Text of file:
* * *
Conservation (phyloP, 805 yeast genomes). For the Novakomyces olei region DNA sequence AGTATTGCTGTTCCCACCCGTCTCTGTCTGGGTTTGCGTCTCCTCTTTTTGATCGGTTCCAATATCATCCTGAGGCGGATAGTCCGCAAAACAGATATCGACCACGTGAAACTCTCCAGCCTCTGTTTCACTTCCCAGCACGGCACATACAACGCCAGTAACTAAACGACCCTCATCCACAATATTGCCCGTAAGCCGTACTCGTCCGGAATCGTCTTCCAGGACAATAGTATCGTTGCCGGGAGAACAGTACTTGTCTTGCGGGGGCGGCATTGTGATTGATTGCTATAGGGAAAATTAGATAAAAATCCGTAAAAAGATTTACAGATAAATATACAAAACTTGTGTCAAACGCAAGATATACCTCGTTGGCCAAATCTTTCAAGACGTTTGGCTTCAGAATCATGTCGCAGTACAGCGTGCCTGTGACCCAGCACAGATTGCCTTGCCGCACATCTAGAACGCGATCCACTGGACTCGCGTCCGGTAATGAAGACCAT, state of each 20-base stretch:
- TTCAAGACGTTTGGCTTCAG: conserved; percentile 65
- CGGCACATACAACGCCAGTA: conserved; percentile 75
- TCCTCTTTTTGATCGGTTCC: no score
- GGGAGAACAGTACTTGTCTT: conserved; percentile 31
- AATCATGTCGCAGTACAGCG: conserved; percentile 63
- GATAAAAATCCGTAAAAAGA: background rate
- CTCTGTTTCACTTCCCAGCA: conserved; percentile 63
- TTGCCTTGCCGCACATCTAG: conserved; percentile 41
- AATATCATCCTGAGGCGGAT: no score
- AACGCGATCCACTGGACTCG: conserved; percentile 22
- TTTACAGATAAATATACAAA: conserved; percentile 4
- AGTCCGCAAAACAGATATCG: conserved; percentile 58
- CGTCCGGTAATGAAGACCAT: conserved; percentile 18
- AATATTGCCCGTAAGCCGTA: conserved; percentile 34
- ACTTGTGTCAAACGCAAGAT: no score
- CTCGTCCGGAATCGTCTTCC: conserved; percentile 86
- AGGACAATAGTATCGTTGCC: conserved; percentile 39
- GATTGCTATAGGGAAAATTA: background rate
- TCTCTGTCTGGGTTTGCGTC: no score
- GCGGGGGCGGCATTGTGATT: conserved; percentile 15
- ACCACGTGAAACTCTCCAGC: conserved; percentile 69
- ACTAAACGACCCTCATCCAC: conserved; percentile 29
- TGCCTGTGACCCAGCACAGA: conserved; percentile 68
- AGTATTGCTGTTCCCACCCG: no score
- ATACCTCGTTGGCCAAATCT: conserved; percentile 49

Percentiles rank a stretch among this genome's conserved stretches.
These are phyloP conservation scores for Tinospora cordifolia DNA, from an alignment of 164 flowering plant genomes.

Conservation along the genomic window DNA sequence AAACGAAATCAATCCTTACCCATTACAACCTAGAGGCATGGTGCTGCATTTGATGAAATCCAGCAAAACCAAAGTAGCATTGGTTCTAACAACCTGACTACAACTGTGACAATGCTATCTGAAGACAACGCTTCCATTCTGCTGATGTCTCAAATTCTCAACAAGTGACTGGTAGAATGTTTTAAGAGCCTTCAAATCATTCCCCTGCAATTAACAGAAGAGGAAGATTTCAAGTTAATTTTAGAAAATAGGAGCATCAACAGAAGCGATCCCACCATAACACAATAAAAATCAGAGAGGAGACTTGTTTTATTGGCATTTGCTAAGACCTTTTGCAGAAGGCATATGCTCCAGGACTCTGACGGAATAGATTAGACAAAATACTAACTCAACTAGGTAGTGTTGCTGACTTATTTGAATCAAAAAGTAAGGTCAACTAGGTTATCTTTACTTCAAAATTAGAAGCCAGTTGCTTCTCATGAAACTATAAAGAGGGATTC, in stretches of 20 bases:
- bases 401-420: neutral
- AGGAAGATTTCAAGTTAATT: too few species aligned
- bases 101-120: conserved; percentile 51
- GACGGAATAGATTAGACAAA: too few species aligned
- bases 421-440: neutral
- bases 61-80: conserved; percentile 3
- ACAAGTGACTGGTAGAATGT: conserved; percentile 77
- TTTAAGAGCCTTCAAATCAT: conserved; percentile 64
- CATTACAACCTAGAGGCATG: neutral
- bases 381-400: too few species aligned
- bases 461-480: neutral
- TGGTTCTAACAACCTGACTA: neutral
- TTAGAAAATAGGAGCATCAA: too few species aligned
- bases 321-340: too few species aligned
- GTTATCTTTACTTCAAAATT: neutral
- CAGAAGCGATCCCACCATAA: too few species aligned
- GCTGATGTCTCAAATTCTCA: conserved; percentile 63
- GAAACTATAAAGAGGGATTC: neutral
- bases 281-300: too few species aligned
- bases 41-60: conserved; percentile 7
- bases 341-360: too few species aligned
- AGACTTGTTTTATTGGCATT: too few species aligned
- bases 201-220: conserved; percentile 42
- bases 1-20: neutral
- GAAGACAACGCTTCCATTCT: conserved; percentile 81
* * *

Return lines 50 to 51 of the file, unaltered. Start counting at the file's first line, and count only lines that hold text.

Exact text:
- bases 341-360: too few species aligned
- AGACTTGTTTTATTGGCATT: too few species aligned